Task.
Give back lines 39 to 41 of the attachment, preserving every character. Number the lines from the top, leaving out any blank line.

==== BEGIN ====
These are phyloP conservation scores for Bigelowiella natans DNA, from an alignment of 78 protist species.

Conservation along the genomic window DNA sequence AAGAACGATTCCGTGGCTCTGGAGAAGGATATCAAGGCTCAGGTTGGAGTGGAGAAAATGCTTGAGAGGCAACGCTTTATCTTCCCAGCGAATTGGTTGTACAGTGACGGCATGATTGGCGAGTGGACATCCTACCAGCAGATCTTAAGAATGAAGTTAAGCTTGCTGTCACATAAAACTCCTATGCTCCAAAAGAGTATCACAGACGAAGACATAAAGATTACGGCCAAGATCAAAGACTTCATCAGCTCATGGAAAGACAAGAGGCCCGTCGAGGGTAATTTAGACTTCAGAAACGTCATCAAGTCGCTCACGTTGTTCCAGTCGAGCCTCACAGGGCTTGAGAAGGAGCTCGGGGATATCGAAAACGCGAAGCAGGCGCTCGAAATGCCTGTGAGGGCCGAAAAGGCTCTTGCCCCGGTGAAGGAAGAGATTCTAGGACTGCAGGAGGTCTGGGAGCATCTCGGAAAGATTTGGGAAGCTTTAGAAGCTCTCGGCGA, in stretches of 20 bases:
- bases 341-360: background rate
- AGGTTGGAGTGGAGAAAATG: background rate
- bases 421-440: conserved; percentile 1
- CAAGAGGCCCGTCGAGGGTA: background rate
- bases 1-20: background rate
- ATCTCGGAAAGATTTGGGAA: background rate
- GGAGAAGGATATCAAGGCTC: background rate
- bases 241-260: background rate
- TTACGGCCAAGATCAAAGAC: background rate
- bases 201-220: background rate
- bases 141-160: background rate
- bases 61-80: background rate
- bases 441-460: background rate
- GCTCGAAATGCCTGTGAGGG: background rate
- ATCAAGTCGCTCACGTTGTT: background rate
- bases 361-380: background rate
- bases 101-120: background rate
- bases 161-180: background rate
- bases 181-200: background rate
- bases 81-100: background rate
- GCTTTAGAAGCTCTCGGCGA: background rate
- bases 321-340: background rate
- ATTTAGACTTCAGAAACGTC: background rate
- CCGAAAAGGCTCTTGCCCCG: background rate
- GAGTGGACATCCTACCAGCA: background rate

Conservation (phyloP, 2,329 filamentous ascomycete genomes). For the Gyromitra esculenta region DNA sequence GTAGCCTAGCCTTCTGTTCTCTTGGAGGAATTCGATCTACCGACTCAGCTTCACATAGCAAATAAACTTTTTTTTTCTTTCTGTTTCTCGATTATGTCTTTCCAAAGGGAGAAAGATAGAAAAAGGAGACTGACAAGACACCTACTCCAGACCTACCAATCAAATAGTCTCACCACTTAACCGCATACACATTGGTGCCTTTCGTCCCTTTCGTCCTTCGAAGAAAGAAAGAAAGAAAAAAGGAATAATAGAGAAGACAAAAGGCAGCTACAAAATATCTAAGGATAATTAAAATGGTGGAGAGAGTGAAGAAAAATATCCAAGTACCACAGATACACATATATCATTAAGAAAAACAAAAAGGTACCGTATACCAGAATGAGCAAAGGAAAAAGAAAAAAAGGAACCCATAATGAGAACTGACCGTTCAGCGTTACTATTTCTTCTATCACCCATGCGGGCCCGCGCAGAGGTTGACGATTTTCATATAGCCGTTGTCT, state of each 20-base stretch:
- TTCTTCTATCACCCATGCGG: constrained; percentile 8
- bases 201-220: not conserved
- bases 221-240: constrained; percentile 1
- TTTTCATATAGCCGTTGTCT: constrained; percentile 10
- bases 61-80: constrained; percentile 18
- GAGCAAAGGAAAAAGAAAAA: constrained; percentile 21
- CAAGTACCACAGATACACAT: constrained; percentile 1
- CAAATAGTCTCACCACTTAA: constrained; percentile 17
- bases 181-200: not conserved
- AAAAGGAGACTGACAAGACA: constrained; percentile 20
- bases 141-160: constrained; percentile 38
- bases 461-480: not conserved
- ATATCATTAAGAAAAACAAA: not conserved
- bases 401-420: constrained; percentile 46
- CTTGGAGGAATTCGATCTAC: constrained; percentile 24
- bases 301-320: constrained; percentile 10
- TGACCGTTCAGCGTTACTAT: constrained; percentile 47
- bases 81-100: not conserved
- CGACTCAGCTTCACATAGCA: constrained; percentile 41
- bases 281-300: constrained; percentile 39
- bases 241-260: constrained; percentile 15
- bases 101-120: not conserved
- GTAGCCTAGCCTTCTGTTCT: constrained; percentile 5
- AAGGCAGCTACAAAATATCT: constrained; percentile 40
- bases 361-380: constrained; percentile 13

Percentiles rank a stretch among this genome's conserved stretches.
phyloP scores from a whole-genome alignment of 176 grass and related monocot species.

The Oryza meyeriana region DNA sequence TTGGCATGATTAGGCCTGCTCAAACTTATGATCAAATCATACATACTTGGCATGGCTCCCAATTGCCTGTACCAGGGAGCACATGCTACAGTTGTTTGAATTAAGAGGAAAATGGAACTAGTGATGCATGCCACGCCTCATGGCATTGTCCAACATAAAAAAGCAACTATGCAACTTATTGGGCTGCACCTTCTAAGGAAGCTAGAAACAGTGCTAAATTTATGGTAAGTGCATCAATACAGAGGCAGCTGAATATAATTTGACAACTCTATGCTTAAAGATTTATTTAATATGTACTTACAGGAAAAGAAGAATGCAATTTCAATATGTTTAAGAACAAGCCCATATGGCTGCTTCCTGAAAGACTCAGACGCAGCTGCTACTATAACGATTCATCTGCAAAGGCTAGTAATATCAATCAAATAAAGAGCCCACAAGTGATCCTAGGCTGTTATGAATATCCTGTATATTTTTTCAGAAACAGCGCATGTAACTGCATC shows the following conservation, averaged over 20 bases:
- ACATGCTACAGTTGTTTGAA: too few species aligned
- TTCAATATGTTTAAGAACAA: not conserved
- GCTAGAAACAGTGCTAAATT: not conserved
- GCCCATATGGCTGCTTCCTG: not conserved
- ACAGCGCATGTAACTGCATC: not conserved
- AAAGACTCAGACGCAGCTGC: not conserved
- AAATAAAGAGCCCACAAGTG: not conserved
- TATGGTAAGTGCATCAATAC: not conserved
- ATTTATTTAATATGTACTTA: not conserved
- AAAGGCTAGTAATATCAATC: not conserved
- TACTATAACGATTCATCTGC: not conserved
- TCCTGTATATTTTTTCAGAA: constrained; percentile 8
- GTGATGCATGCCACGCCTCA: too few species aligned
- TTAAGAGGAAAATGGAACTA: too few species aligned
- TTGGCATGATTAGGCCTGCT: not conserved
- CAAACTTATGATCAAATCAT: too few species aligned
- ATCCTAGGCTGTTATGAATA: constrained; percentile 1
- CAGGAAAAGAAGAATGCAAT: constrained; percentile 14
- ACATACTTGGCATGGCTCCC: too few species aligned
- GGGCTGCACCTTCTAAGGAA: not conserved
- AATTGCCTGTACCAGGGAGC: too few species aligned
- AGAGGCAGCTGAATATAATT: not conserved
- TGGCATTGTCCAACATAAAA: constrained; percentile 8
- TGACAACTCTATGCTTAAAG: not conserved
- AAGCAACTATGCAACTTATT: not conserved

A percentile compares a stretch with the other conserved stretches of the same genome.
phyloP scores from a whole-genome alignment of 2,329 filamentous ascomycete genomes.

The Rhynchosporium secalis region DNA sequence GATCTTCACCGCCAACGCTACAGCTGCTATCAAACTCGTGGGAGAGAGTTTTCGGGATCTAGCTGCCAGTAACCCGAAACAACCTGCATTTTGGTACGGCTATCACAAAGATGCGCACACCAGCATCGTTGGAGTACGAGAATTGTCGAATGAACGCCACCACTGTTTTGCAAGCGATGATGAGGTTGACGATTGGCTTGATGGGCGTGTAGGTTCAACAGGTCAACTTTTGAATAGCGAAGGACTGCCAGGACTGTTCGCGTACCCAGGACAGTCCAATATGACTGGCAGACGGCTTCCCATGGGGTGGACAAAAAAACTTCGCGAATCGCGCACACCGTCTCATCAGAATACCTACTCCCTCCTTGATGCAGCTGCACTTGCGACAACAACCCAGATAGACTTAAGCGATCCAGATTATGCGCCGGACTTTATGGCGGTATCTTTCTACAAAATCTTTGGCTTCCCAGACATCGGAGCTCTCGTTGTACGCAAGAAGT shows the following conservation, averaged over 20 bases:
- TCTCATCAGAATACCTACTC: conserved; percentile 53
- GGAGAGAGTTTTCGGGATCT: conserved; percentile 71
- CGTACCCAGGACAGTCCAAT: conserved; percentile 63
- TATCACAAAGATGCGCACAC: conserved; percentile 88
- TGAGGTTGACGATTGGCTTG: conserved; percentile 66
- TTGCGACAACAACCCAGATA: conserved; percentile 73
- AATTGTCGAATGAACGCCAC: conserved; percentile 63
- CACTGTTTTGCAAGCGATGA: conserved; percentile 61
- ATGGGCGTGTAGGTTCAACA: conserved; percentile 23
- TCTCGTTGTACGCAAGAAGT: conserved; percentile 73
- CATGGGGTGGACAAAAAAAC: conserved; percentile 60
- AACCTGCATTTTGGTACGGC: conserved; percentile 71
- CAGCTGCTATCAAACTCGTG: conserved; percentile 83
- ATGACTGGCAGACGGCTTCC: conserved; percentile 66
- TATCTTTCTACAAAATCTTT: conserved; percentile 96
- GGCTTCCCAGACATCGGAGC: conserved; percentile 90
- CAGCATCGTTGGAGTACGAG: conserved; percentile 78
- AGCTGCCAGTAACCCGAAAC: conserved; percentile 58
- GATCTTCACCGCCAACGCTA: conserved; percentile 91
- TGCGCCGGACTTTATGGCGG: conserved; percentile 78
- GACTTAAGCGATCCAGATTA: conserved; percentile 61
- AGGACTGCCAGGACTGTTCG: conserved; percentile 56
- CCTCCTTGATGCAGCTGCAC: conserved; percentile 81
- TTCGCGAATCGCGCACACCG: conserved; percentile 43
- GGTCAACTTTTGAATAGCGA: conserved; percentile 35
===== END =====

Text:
- bases 141-160: constrained; percentile 38
- bases 461-480: not conserved
- ATATCATTAAGAAAAACAAA: not conserved